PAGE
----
It is known that diabetes, obesity, and metabolic syndrome are the result of gene/environment interactions but a newly recognized component of the gene/environment interaction is the gut microbiome. In the Keynote presentation, “The Gut Microbiome as a Modifier of Insulin Resistance and Metabolic Syndrome,” Dr. Ronald Kahn will discuss results of his research in mice which have shown that given different diets, different mice adapt with different microbiomes, some of which are more or less likely to produce insulin resistance and the metabolic syndrome. Thus, the microbiome interacts with the genetics of the mouse, and by shifting the microbiome, a mouse genetically at the borderline of becoming insulin resistant, for example, may become less insulin resistant. Dr. Kahn will explain how the gut microbiome is an important mediator of the gene/environment interaction, some of the mechanisms by which the gut microbiome works, and ultimately what the implications are in terms of how we treat patients.
The ever-increasing obesity epidemic has placed that risk factor at the front of cardiovascular disease risk assessment and management. But specifically, how does body fat distribution impact cardiovascular risk? In the Keynote presentation, “Obesity Fat Distribution and Cardiovascular Risk,” Dr. Subodh Verma will evaluate the epidemiology and clinical course of visceral fat as it relates to cardiovascular event rates and explain the mechanistic basis of how visceral adiposity leads to cardiovascular disease. Additionally, Dr. Verma will shed light on the role of epicardial fat tissue as a source of inflammatory cytokines in cardiometabolic risk, critique the literature linking weight reduction to cardiometabolic risk reduction, and discuss the current guidelines for the management of cardiovascular risk in obesity.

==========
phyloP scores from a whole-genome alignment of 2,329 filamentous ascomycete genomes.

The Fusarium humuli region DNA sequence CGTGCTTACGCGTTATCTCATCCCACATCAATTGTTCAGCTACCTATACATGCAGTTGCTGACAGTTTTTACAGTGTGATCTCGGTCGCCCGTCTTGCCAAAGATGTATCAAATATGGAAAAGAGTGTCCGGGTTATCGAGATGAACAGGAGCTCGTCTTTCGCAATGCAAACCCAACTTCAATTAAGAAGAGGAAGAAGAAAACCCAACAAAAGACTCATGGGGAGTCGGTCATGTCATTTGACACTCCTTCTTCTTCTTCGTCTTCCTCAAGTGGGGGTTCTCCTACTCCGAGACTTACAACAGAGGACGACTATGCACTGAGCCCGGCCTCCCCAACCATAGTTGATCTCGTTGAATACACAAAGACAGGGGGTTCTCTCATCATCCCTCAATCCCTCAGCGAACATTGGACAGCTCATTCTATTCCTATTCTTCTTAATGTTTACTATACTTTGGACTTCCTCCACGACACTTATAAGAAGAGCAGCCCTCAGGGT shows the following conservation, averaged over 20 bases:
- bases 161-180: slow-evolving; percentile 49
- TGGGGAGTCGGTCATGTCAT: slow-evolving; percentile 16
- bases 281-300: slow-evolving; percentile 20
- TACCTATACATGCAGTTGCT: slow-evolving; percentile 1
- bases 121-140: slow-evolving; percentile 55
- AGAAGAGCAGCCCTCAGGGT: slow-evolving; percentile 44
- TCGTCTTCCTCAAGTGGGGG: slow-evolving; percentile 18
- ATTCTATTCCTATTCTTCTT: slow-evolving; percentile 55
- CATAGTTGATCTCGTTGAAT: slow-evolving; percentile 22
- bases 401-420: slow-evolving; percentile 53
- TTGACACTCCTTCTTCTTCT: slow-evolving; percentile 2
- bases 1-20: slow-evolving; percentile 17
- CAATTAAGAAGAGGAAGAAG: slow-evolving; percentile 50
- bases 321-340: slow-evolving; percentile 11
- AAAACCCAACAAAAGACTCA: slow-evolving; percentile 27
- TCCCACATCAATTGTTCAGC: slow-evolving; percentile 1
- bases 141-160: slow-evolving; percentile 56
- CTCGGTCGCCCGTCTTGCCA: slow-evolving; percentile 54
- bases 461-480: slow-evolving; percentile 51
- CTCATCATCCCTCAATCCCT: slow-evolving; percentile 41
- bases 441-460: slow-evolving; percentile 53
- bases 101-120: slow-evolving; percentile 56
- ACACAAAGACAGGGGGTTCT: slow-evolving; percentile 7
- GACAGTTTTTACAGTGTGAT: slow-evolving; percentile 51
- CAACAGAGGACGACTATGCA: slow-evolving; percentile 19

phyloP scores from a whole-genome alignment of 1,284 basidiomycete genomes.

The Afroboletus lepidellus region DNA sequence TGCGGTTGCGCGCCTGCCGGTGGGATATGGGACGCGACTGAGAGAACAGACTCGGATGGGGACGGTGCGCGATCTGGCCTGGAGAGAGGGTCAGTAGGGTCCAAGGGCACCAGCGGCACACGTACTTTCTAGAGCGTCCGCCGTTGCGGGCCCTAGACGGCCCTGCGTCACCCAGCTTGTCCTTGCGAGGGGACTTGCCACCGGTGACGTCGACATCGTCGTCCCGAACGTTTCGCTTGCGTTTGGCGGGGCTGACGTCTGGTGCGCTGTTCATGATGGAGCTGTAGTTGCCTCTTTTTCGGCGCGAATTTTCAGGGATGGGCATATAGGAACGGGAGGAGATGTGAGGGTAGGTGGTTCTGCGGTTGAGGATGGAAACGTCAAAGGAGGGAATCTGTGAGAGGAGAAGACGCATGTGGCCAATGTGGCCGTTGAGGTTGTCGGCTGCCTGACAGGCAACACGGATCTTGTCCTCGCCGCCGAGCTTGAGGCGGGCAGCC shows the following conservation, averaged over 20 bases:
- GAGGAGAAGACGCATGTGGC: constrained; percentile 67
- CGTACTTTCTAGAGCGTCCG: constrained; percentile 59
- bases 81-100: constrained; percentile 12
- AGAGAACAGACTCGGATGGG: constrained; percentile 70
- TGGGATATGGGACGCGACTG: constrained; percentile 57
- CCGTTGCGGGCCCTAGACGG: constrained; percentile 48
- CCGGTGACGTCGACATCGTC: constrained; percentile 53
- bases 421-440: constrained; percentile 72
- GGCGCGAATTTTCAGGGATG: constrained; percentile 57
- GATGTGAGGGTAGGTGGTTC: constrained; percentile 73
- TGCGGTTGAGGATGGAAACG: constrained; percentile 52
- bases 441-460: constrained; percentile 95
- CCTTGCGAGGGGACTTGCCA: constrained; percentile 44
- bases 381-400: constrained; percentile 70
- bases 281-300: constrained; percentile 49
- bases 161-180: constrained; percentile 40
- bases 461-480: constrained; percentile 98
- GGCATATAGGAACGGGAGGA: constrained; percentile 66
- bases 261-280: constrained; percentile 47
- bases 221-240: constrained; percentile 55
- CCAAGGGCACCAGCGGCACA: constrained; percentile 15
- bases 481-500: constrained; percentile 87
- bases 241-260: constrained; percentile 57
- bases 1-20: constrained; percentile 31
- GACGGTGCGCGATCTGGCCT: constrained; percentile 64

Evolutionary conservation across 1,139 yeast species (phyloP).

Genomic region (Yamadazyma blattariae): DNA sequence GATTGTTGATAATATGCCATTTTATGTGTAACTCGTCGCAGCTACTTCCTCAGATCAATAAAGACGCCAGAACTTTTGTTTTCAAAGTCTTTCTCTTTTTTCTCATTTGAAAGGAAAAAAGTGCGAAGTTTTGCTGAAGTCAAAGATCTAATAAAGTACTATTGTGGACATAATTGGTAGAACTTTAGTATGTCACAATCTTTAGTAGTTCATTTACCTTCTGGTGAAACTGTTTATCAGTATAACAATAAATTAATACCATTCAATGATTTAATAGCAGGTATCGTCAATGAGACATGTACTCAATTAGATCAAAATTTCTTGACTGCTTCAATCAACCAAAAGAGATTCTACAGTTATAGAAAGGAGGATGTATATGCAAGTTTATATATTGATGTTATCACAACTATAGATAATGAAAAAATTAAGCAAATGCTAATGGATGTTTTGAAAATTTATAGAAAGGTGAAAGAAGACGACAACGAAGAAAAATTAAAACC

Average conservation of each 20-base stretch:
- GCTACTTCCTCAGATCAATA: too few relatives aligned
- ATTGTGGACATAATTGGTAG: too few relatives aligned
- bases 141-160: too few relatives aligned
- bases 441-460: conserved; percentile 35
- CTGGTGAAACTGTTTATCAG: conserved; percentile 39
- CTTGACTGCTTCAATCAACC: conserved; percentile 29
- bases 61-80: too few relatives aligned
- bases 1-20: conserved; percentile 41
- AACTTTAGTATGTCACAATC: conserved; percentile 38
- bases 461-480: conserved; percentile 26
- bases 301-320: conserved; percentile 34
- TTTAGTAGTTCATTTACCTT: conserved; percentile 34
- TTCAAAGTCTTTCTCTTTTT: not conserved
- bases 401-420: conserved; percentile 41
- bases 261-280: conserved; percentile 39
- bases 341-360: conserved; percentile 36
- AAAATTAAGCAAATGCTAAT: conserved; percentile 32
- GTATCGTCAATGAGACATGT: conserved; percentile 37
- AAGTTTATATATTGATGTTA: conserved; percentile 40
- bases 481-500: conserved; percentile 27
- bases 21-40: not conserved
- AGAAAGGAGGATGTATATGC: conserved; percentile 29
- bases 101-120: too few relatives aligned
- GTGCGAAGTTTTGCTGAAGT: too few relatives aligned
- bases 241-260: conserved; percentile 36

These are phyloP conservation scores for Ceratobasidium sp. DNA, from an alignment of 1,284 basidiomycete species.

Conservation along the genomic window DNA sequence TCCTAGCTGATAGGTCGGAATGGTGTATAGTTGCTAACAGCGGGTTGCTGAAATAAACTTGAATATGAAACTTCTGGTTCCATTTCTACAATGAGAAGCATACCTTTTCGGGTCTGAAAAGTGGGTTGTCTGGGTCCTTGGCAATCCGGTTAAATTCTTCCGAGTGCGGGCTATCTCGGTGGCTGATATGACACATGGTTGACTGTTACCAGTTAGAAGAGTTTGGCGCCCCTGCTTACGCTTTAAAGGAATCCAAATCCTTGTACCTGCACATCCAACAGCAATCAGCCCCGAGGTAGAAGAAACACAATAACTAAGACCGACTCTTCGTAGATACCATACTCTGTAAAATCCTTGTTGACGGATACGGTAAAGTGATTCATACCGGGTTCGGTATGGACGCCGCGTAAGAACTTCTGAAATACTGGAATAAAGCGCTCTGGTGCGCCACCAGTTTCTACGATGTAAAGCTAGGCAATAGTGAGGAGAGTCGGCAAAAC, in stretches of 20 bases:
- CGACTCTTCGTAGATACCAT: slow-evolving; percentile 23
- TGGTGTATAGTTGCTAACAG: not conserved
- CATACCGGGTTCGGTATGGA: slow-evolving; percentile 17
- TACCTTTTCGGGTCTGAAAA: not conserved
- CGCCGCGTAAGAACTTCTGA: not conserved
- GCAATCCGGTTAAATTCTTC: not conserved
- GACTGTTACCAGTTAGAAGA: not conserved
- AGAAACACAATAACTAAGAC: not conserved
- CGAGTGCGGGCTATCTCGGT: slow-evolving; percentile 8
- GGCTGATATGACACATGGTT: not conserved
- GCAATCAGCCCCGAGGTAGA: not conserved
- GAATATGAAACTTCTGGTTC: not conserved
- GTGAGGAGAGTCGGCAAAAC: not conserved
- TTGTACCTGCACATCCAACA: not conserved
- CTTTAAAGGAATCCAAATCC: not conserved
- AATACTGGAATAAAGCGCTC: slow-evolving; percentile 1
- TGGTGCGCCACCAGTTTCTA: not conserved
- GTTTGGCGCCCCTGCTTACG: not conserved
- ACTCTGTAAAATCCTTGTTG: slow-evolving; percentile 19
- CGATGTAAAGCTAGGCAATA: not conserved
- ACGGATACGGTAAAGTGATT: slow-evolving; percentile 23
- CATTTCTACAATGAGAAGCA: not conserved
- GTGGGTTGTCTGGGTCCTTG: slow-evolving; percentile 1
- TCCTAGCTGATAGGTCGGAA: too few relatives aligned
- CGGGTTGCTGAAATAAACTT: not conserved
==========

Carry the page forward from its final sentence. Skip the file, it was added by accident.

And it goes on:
“The value of a technique, in part, is if it can show you what is likely to work and not likely to work,” according to Dr. Steven E. Nissen, Chairman, Department of Cardiovascular Medicine at the Cleveland Clinic. In his keynote presentation, Intravascular Ultrasound Insights into the Regression and Progression of Coronary Atherosclerosis, Dr. Nissen will discuss the role of IVUS as a screening tool and in determining new approaches to treatment and selecting those that are suitable for further development versus those that are not.
“What IVUS has taught us from the very beginning is that atherosclerosis is not a disease of the coronary lumen, it is a disease of the vessel wall,” he said. Dr. Nissen will describe the method behind IVUS and early findings associated with its use. About 10 randomized controlled trials have been done with IVUS to examine different approaches to either slow progression or induce regression of coronary atherosclerosis. Dr. Nissen will review some of these trials (eg, REVERSAL and ASTEROID) as well as discuss future directions (eg, the Apoa1 Milano project). Dr. Nissen will also touch on the ongoing GLAGOV trial, which is studying high-dose statin therapy alone compared with high-dose statin therapy plus a PCSK9 inhibitor, for which results are expected later this year.